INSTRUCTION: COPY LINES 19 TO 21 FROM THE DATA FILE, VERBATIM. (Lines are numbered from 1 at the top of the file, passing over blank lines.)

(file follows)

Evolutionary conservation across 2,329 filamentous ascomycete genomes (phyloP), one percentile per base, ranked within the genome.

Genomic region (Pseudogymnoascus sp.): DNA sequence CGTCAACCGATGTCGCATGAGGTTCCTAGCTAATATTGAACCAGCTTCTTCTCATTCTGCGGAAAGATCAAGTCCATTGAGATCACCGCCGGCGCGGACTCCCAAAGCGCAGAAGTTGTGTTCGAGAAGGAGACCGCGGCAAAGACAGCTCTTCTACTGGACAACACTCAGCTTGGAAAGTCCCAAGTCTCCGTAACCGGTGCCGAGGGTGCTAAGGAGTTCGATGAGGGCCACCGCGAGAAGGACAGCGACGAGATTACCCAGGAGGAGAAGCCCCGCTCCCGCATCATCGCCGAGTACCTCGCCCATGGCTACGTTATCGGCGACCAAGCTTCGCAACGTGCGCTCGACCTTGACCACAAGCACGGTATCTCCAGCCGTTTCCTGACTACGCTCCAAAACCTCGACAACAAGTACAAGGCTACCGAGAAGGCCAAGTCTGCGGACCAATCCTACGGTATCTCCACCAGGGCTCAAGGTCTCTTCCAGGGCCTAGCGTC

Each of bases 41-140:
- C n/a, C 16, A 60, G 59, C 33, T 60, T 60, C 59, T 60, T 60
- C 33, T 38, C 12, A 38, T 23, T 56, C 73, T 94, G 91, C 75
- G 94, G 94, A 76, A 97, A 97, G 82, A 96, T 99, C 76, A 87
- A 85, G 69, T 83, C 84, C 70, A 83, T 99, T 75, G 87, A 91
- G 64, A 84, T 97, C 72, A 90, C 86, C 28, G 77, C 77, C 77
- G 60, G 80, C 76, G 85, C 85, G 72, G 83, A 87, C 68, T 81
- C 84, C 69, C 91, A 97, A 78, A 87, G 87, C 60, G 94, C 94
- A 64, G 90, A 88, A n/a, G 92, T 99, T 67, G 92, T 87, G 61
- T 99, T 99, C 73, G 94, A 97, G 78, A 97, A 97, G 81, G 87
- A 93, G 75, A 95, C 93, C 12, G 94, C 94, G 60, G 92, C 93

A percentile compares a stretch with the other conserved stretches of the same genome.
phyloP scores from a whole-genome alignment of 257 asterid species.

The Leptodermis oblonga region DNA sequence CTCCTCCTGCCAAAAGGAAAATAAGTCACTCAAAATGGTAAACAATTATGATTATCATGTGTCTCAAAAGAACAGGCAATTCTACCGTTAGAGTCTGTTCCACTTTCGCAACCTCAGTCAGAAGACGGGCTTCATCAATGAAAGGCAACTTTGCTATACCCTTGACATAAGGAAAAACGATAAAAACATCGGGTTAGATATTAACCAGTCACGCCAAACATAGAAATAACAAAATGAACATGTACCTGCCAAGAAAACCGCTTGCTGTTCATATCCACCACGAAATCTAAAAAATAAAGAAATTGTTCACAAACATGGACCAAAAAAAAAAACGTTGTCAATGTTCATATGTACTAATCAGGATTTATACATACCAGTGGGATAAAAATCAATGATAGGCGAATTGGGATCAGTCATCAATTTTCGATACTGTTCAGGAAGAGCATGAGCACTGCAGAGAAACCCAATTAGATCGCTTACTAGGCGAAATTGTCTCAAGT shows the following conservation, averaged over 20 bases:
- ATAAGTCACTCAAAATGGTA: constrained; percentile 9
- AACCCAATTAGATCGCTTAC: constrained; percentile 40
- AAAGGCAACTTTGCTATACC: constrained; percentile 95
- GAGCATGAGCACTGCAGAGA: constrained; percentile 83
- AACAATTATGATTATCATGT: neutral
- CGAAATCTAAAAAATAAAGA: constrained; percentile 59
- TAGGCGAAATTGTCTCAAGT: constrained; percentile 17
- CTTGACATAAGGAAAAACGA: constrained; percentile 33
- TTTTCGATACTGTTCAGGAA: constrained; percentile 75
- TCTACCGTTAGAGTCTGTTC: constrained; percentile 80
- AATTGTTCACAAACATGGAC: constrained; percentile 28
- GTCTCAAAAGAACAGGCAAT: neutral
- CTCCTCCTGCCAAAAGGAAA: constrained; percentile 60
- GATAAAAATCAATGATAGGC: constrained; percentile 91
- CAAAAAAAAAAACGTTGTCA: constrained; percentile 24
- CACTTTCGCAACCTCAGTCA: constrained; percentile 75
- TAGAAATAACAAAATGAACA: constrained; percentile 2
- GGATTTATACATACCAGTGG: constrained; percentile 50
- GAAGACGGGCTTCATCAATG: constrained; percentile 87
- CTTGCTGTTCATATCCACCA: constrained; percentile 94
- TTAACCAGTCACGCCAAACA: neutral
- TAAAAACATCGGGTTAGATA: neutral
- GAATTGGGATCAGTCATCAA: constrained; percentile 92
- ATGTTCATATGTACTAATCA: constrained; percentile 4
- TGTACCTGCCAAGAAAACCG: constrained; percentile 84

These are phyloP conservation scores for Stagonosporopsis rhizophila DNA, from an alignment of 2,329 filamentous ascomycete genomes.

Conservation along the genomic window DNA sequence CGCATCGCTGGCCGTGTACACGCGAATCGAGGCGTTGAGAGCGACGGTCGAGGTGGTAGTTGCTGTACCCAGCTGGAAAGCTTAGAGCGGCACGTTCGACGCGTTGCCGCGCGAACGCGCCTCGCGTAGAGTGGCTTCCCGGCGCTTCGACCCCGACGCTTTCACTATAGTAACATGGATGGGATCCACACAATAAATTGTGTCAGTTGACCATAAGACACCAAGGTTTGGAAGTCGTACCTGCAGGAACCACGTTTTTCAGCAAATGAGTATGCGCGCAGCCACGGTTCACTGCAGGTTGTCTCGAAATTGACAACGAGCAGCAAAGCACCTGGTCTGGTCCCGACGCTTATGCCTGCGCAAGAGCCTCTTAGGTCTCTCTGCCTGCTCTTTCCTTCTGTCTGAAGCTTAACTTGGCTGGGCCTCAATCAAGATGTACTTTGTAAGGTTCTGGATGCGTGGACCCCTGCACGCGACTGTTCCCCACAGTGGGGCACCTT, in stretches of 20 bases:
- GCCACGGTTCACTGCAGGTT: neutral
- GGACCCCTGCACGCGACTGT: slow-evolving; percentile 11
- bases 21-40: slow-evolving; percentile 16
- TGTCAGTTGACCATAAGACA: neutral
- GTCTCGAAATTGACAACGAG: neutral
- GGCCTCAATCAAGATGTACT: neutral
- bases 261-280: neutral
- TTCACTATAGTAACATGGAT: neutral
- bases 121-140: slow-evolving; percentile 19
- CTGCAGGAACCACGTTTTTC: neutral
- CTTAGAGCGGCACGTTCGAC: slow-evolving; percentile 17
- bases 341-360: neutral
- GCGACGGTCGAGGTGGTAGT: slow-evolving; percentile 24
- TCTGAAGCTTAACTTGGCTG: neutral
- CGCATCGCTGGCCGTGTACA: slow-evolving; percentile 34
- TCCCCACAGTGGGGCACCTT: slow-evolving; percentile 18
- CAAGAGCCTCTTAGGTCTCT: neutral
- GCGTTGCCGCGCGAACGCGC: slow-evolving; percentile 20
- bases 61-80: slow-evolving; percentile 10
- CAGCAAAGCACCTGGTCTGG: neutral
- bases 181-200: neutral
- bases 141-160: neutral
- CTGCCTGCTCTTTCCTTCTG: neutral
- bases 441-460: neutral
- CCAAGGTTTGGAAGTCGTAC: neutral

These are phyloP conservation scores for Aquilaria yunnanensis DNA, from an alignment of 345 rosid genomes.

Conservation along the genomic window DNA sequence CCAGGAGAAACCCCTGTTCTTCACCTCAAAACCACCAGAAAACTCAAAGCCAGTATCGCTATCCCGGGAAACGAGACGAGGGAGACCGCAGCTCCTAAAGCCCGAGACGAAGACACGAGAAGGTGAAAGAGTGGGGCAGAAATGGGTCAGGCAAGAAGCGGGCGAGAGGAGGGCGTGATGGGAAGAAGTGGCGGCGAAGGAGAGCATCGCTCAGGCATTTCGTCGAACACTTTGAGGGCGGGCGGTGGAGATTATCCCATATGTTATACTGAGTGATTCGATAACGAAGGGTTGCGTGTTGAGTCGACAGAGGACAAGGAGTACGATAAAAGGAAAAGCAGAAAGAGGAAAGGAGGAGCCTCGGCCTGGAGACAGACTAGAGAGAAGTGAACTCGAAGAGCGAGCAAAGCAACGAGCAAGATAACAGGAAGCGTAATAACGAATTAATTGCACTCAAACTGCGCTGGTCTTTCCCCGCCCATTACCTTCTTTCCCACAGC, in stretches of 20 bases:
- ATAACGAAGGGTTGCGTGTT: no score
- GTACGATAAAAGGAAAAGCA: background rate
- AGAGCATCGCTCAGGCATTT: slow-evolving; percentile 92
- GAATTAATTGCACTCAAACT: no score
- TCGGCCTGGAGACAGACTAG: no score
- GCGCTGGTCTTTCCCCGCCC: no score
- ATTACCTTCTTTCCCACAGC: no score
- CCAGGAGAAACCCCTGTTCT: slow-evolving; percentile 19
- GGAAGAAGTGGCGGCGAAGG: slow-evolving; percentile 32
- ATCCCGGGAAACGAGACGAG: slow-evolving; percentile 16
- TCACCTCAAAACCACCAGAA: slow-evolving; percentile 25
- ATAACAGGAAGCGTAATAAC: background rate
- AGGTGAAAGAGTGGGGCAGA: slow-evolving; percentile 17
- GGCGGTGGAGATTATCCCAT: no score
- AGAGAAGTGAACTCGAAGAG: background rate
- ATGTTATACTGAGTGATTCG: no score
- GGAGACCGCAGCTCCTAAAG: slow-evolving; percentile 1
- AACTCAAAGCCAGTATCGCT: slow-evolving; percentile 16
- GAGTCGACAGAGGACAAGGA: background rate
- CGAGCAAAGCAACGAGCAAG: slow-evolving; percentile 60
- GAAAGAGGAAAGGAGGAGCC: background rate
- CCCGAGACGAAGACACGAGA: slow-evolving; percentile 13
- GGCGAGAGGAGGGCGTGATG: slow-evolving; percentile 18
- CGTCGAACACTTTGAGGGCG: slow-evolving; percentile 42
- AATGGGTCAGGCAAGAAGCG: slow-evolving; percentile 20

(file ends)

- AAAGGCAACTTTGCTATACC: constrained; percentile 95
- GAGCATGAGCACTGCAGAGA: constrained; percentile 83
- AACAATTATGATTATCATGT: neutral